\displaystyle  \left[\begin{array}{c} x+\varepsilon_{x}-y\varepsilon_{z}\\ y+\left(x+\varepsilon_{x}\right)\varepsilon_{z} \end{array}\right] \displaystyle  {\longrightarrow\atop T\left(-\boldsymbol{\varepsilon}\right)} \displaystyle  \left[\begin{array}{c} \left(x+\varepsilon_{x}\right)\left(1-\frac{\varepsilon_{z}^{2}}{2}\right)-y\varepsilon_{z}-\varepsilon_{x}\\ y\left(1-\frac{\varepsilon_{z}^{2}}{2}\right)+\left(x+\varepsilon_{x}\right)\varepsilon_{z} \end{array}\right]\ \ \ \ \ (17)
\displaystyle  \displaystyle  = \displaystyle  \left[\begin{array}{c} x\left(1-\frac{\varepsilon_{z}^{2}}{2}\right)-y\varepsilon_{z}-\frac{1}{2}\varepsilon_{x}\varepsilon_{z}^{2}\\ y\left(1-\frac{\varepsilon_{z}^{2}}{2}\right)+\varepsilon_{z}x+\varepsilon_{x}\varepsilon_{z} \end{array}\right]\ \ \ \ \ (18)
\displaystyle  \left[\begin{array}{c} x-y\varepsilon_{z}\\ y+\left(x+\varepsilon_{x}\right)\varepsilon_{z} \end{array}\right] \displaystyle  {\longrightarrow\atop R\left(-\varepsilon_{z}\hat{\mathbf{z}}\right)} \displaystyle  \left[\begin{array}{c} \left[x\left(1-\frac{\varepsilon_{z}^{2}}{2}\right)-y\varepsilon_{z}-\frac{1}{2}\varepsilon_{x}\varepsilon_{z}^{2}\right]\left(1-\frac{\varepsilon_{z}^{2}}{2}\right)+\left[y\left(1-\frac{\varepsilon_{z}^{2}}{2}\right)+\varepsilon_{z}x+\varepsilon_{x}\varepsilon_{z}\right]\varepsilon_{z}\\ \left[y\left(1-\frac{\varepsilon_{z}^{2}}{2}\right)+\varepsilon_{z}x+\varepsilon_{x}\varepsilon_{z}\right]\left(1-\frac{\varepsilon_{z}^{2}}{2}\right)-\left[x\left(1-\frac{\varepsilon_{z}^{2}}{2}\right)-y\varepsilon_{z}-\frac{1}{2}\varepsilon_{x}\varepsilon_{z}^{2}\right]\varepsilon_{z} \end{array}\right]\ \ \ \ \ (19)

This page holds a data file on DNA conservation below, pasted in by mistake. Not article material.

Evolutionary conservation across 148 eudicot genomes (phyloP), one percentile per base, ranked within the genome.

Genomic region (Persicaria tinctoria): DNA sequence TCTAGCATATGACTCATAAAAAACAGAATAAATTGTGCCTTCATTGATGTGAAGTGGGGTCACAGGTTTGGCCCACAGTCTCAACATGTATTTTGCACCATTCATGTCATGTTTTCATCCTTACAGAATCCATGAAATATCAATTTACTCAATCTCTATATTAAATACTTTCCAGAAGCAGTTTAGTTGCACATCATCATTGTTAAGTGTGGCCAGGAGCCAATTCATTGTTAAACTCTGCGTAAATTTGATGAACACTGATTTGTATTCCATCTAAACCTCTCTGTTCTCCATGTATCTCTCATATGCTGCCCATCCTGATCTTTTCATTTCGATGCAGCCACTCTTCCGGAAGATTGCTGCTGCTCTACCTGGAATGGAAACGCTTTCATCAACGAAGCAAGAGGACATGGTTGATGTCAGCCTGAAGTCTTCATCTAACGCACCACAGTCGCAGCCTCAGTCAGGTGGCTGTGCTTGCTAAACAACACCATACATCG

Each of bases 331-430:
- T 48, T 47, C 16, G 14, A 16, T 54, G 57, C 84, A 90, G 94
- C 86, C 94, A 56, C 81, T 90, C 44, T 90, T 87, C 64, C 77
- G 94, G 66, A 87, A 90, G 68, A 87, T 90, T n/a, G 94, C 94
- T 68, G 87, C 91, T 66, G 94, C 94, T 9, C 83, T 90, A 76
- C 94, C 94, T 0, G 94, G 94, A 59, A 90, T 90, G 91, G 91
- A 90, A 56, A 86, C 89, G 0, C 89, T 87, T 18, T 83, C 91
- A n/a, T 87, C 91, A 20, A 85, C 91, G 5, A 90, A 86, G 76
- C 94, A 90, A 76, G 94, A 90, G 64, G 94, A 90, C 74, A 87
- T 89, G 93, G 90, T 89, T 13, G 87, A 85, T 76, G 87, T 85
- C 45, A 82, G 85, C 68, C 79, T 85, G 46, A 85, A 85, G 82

\displaystyle  \displaystyle  = \displaystyle  \left[\begin{array}{c} x\left(1+\frac{\varepsilon_{z}^{4}}{4}\right)+\frac{1}{2}\varepsilon_{x}\varepsilon_{z}^{2}+\frac{1}{4}\varepsilon_{x}\varepsilon_{z}^{4}\\ y\left(1+\frac{\varepsilon_{z}^{4}}{4}\right)+\varepsilon_{x}\varepsilon_{z} \end{array}\right] \ \ \ \ \ (20)

To get the last line, I used Maple to do the algebra in multiplying out the terms. At this point, we can neglect the terms in {\varepsilon_{z}^{4}}, leaving us with the overall transformation:

\displaystyle  \left[\begin{array}{c} x\\ y \end{array}\right]\longrightarrow\left[\begin{array}{c} x+\frac{1}{2}\varepsilon_{x}\varepsilon_{z}^{2}\\ y+\varepsilon_{x}\varepsilon_{z} \end{array}\right] \ \ \ \ \ (21)

This is equivalent to a translation by {\boldsymbol{\varepsilon}=\frac{1}{2}\varepsilon_{x}\varepsilon_{z}^{2}\hat{\mathbf{x}}+\varepsilon_{x}\varepsilon_{z}\hat{\mathbf{y}}}, so by analogy with 7, we have the condition

\displaystyle  U\left[R\left(-\varepsilon_{z}\hat{\mathbf{z}}\right)\right]T\left(-\boldsymbol{\varepsilon}\right)U\left[R\left(\varepsilon_{z}\hat{\mathbf{z}}\right)\right]T\left(\boldsymbol{\varepsilon}\right)=T\left(\frac{1}{2}\varepsilon_{x}\varepsilon_{z}^{2}\hat{\mathbf{x}}+\varepsilon_{x}\varepsilon_{z}\hat{\mathbf{y}}\right) \ \ \ \ \ (22)